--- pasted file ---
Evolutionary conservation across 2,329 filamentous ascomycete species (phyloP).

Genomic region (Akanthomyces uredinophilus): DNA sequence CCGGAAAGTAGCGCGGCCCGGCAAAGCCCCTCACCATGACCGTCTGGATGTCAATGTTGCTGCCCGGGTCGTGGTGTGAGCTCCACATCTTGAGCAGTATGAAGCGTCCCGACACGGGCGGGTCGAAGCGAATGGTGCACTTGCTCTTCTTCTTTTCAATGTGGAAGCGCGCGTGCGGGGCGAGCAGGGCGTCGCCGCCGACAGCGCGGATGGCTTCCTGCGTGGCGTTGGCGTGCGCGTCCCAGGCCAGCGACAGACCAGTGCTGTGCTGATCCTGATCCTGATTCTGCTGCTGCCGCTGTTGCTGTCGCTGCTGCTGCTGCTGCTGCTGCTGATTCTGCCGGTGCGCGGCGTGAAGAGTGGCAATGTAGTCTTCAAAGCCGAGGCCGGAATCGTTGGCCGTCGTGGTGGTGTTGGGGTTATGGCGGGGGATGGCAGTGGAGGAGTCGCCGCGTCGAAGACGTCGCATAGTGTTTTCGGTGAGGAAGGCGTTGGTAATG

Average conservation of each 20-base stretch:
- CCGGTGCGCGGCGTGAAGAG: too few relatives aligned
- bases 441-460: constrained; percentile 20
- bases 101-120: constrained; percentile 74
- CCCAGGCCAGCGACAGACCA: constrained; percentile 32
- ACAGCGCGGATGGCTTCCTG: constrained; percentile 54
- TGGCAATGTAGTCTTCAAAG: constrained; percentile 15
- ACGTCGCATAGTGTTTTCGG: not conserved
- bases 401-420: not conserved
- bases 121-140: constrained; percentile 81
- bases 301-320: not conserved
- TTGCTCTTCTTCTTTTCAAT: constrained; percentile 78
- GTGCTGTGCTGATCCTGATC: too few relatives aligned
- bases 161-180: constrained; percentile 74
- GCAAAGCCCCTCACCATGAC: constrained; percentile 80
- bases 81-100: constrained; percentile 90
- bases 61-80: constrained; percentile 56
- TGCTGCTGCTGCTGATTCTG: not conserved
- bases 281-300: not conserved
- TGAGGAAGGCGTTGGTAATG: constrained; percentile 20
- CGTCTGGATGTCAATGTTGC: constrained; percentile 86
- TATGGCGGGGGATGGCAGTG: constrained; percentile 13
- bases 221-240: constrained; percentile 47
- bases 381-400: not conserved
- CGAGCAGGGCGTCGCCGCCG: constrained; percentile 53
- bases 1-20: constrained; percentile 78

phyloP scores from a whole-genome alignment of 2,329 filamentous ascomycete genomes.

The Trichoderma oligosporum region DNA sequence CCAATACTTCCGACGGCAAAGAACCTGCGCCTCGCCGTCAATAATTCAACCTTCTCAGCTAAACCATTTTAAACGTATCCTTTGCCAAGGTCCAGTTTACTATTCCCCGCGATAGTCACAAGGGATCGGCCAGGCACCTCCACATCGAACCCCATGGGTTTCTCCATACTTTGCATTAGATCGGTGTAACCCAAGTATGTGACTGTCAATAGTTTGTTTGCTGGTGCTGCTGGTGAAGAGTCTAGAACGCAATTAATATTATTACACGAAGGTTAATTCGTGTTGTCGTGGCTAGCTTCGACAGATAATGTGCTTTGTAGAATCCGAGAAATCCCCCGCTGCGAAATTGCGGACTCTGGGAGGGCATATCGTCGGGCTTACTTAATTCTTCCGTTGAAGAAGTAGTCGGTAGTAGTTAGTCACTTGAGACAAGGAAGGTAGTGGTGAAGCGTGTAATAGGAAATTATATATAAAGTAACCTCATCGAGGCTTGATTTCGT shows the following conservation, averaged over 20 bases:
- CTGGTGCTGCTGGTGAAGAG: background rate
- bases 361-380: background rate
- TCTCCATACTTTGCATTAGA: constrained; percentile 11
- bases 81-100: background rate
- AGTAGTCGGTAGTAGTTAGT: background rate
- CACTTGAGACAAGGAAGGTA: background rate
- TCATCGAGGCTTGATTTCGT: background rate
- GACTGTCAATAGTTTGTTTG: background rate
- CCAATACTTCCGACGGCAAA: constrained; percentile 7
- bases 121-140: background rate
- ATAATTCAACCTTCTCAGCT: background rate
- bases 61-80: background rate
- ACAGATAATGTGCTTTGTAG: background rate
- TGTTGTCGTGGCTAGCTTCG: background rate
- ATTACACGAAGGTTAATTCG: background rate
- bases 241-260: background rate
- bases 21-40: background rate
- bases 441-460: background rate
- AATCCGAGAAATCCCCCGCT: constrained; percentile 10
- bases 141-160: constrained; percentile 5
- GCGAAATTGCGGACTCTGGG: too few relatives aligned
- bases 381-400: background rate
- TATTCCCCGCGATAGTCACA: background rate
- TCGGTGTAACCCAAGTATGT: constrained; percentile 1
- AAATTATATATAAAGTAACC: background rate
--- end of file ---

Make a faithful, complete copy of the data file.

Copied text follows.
Evolutionary conservation across 2,329 filamentous ascomycete species (phyloP).

Genomic region (Akanthomyces uredinophilus): DNA sequence CCGGAAAGTAGCGCGGCCCGGCAAAGCCCCTCACCATGACCGTCTGGATGTCAATGTTGCTGCCCGGGTCGTGGTGTGAGCTCCACATCTTGAGCAGTATGAAGCGTCCCGACACGGGCGGGTCGAAGCGAATGGTGCACTTGCTCTTCTTCTTTTCAATGTGGAAGCGCGCGTGCGGGGCGAGCAGGGCGTCGCCGCCGACAGCGCGGATGGCTTCCTGCGTGGCGTTGGCGTGCGCGTCCCAGGCCAGCGACAGACCAGTGCTGTGCTGATCCTGATCCTGATTCTGCTGCTGCCGCTGTTGCTGTCGCTGCTGCTGCTGCTGCTGCTGCTGATTCTGCCGGTGCGCGGCGTGAAGAGTGGCAATGTAGTCTTCAAAGCCGAGGCCGGAATCGTTGGCCGTCGTGGTGGTGTTGGGGTTATGGCGGGGGATGGCAGTGGAGGAGTCGCCGCGTCGAAGACGTCGCATAGTGTTTTCGGTGAGGAAGGCGTTGGTAATG

Average conservation of each 20-base stretch:
- CCGGTGCGCGGCGTGAAGAG: too few relatives aligned
- bases 441-460: constrained; percentile 20
- bases 101-120: constrained; percentile 74
- CCCAGGCCAGCGACAGACCA: constrained; percentile 32
- ACAGCGCGGATGGCTTCCTG: constrained; percentile 54
- TGGCAATGTAGTCTTCAAAG: constrained; percentile 15
- ACGTCGCATAGTGTTTTCGG: not conserved
- bases 401-420: not conserved
- bases 121-140: constrained; percentile 81
- bases 301-320: not conserved
- TTGCTCTTCTTCTTTTCAAT: constrained; percentile 78
- GTGCTGTGCTGATCCTGATC: too few relatives aligned
- bases 161-180: constrained; percentile 74
- GCAAAGCCCCTCACCATGAC: constrained; percentile 80
- bases 81-100: constrained; percentile 90
- bases 61-80: constrained; percentile 56
- TGCTGCTGCTGCTGATTCTG: not conserved
- bases 281-300: not conserved
- TGAGGAAGGCGTTGGTAATG: constrained; percentile 20
- CGTCTGGATGTCAATGTTGC: constrained; percentile 86
- TATGGCGGGGGATGGCAGTG: constrained; percentile 13
- bases 221-240: constrained; percentile 47
- bases 381-400: not conserved
- CGAGCAGGGCGTCGCCGCCG: constrained; percentile 53
- bases 1-20: constrained; percentile 78

phyloP scores from a whole-genome alignment of 2,329 filamentous ascomycete genomes.

The Trichoderma oligosporum region DNA sequence CCAATACTTCCGACGGCAAAGAACCTGCGCCTCGCCGTCAATAATTCAACCTTCTCAGCTAAACCATTTTAAACGTATCCTTTGCCAAGGTCCAGTTTACTATTCCCCGCGATAGTCACAAGGGATCGGCCAGGCACCTCCACATCGAACCCCATGGGTTTCTCCATACTTTGCATTAGATCGGTGTAACCCAAGTATGTGACTGTCAATAGTTTGTTTGCTGGTGCTGCTGGTGAAGAGTCTAGAACGCAATTAATATTATTACACGAAGGTTAATTCGTGTTGTCGTGGCTAGCTTCGACAGATAATGTGCTTTGTAGAATCCGAGAAATCCCCCGCTGCGAAATTGCGGACTCTGGGAGGGCATATCGTCGGGCTTACTTAATTCTTCCGTTGAAGAAGTAGTCGGTAGTAGTTAGTCACTTGAGACAAGGAAGGTAGTGGTGAAGCGTGTAATAGGAAATTATATATAAAGTAACCTCATCGAGGCTTGATTTCGT shows the following conservation, averaged over 20 bases:
- CTGGTGCTGCTGGTGAAGAG: background rate
- bases 361-380: background rate
- TCTCCATACTTTGCATTAGA: constrained; percentile 11
- bases 81-100: background rate
- AGTAGTCGGTAGTAGTTAGT: background rate
- CACTTGAGACAAGGAAGGTA: background rate
- TCATCGAGGCTTGATTTCGT: background rate
- GACTGTCAATAGTTTGTTTG: background rate
- CCAATACTTCCGACGGCAAA: constrained; percentile 7
- bases 121-140: background rate
- ATAATTCAACCTTCTCAGCT: background rate
- bases 61-80: background rate
- ACAGATAATGTGCTTTGTAG: background rate
- TGTTGTCGTGGCTAGCTTCG: background rate
- ATTACACGAAGGTTAATTCG: background rate
- bases 241-260: background rate
- bases 21-40: background rate
- bases 441-460: background rate
- AATCCGAGAAATCCCCCGCT: constrained; percentile 10
- bases 141-160: constrained; percentile 5
- GCGAAATTGCGGACTCTGGG: too few relatives aligned
- bases 381-400: background rate
- TATTCCCCGCGATAGTCACA: background rate
- TCGGTGTAACCCAAGTATGT: constrained; percentile 1
- AAATTATATATAAAGTAACC: background rate